Feed Wrangler is My Go To RSS Reader Platform

Colorbanner 2x

July 1 is fast approaching and Google Reader is shutting down.  Many people in the world use this service to read and sync their RSS feeds.  When I heard it was shutting down I was a bit annoyed but not surprised, but today I am anxious for it to shut down so people will stop talking about it.  Google Reader, it’s been nice but not real nice.  Goodbye!

I have found a paid service I am happy to pay for and support, Feed Wrangler by David Smith.  Feed Wrangler costs $19 per year and it developed by someone I believe will do his best to be around tomorrow.   I have officially dumped Google Reader about a month ago and been using Feed Wrangler ever since, and I could not be more happy.

The Apps

Out of the gate Feed Wrangler has a web site that can be used to read posts, mark them read/unread and add to Instapaper.  It works very similar to Google Reader but with *much* cleaner interface.  I never used Google Reader this way, I always used some third-party apps in my Mac, iPhone or iPad.

I have used a handful of client applications for Google Reader over the years and settled on a couple that worked really well on my Mac and iPad.  When I heard about Google Reader shutting down my first concern was what I would use for applications.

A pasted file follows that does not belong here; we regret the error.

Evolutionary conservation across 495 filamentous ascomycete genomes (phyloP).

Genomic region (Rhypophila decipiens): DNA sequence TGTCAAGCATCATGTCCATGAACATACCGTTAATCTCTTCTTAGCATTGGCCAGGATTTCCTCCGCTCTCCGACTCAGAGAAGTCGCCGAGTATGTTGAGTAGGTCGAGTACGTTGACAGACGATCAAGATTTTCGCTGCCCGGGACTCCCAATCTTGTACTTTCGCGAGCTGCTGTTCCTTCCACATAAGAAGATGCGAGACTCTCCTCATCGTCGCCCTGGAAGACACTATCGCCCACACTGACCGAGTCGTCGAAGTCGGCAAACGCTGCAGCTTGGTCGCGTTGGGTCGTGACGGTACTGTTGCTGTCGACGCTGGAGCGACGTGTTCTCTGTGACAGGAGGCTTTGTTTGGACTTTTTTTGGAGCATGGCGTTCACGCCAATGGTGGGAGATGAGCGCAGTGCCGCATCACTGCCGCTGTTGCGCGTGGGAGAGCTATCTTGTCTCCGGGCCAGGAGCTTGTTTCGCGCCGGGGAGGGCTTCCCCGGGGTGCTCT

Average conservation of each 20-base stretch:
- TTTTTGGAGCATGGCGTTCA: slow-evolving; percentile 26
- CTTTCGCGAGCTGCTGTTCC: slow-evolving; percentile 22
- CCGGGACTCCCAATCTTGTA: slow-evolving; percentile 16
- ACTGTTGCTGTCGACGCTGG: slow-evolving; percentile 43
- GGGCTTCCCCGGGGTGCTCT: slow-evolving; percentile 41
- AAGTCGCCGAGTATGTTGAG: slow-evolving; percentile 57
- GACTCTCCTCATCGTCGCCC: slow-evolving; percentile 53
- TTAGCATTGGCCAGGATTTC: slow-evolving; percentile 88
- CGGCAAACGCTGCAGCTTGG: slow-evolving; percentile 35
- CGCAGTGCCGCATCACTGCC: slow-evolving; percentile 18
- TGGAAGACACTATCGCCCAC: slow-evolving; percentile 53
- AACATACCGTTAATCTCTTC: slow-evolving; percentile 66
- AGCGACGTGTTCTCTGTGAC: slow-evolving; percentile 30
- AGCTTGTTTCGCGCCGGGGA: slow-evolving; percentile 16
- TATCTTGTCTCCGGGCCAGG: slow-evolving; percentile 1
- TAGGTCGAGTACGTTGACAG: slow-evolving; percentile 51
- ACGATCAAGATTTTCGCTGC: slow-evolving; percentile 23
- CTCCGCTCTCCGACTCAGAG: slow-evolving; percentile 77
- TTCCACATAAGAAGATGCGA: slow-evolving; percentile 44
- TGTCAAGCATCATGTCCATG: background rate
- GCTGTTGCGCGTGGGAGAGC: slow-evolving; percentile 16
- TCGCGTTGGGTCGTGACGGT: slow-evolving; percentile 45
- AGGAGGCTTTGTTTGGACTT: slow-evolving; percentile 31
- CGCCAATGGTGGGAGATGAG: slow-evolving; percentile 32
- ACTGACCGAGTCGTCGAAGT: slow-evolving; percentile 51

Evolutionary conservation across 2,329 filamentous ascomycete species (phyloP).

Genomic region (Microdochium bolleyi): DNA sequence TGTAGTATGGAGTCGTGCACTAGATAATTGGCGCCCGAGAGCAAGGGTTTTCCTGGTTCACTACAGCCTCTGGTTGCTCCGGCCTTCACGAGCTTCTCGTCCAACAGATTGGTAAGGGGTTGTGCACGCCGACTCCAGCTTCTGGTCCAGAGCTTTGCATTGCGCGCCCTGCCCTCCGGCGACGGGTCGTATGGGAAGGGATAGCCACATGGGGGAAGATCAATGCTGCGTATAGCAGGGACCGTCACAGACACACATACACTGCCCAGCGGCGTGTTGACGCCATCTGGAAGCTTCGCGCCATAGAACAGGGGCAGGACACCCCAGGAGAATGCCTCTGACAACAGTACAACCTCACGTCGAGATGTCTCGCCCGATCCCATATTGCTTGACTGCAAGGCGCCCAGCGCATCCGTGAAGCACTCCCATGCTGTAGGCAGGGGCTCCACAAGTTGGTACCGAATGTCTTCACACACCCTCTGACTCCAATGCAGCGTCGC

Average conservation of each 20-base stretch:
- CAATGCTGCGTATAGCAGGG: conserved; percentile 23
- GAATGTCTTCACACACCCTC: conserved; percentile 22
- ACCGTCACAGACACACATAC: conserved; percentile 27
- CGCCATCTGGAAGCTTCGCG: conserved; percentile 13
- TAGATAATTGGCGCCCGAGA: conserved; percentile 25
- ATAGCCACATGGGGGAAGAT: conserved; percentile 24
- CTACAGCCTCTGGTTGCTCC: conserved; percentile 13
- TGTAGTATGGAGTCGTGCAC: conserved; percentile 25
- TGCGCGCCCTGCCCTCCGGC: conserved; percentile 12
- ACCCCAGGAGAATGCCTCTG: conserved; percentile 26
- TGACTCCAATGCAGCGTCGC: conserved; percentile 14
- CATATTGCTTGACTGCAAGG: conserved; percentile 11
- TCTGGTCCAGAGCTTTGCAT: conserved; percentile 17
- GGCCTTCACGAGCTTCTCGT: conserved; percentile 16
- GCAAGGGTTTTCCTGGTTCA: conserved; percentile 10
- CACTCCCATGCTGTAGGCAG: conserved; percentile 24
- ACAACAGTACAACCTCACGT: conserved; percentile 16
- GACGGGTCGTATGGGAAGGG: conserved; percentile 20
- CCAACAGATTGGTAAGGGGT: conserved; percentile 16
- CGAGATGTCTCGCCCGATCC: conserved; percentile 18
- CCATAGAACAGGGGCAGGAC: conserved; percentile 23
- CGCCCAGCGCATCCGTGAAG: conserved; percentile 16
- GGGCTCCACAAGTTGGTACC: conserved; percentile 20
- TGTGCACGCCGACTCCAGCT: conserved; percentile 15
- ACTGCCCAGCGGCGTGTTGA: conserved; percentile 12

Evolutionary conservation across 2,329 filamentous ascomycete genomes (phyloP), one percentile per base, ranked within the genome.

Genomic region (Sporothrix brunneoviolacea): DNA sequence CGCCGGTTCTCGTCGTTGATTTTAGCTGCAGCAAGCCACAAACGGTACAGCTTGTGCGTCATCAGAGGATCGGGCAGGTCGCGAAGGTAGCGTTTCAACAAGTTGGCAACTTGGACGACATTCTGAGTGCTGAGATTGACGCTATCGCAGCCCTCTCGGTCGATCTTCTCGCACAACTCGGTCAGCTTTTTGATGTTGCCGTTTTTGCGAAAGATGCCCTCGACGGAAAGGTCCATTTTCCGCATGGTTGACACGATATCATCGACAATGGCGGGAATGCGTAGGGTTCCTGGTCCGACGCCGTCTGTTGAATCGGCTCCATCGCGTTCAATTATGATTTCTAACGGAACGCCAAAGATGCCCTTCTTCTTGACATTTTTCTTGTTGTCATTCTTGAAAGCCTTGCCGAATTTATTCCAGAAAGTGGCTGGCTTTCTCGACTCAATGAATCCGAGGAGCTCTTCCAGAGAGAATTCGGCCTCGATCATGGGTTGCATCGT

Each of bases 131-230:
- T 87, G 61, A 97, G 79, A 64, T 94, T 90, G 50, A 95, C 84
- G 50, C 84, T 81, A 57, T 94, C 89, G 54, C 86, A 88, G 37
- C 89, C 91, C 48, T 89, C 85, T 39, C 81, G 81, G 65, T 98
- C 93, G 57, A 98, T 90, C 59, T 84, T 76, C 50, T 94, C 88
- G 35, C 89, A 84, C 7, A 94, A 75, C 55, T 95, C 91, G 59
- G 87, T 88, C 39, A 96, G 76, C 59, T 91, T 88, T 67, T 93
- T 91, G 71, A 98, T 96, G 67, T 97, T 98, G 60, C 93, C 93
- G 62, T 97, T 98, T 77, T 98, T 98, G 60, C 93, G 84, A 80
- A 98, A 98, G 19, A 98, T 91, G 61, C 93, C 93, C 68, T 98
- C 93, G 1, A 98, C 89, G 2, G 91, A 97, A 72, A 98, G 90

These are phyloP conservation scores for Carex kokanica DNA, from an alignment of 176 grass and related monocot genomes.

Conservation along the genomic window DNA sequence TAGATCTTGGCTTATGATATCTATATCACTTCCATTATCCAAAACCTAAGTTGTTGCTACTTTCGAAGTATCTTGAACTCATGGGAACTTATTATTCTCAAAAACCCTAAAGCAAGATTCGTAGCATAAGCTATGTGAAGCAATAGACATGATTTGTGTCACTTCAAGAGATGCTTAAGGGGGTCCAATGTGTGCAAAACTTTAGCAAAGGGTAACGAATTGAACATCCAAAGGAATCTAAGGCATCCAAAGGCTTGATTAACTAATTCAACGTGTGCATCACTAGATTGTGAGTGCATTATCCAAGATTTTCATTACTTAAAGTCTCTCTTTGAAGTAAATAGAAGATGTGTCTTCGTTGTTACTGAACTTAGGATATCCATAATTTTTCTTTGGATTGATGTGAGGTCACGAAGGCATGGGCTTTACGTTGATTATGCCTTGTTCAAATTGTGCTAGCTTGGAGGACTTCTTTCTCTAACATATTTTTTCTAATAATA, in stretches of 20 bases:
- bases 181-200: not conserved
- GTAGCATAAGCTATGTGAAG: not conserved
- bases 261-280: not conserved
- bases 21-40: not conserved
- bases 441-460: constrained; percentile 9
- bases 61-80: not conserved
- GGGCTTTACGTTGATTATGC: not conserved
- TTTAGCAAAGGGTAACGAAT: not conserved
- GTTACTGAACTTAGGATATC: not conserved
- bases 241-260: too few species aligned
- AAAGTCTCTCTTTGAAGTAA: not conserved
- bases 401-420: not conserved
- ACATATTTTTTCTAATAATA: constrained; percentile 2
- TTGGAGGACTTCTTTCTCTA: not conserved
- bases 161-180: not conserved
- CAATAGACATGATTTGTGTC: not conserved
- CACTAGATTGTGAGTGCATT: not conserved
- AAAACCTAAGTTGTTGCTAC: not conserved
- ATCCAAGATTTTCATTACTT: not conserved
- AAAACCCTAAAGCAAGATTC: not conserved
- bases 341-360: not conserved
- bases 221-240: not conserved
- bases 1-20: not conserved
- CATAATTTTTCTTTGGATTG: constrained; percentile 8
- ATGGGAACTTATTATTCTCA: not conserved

Feed Wrangler has free applications for the iPhone and the iPad that work really well.  I found a few little UI bugs or inconsistencies that I needed to get used to, but nothing I was unable to live with.

Thanks to the great API, third-party apps are starting to pop-up with Feed Wrangler support.  Mr. Reeder for the iPad, and most important to me is ReadKit for the Mac.  Both of these applications are fantastic and I am using them now.

The Syncing

The main part of what I consider the syncing platform is the backend web site and API which helps keeps the applications knowing what’s read and what has yet to be read.  This is transparent and should be, I don’t need to know the details nor do I care.  I just want to be able to go from device to device and not have to miss an article or mark something read more than once.

So far, it just works.


One beautiful part of this platform is the open API for developers so they can create any number of client applications.  Did I mention this is a supported and nicely documented API?  Unlike what Google Reader had offered, this will be a pleasure to write application for.

As someone who consumes API’s for a living, the style of the documentation and examples is a lesson other developers should follow.


You have more choice popping up now that Google Reader is shutting down but David Smith has done some really nice work so far and I can only suspect he will new features all the time.

I am very happy and think Feed Wrangler is worth checking out.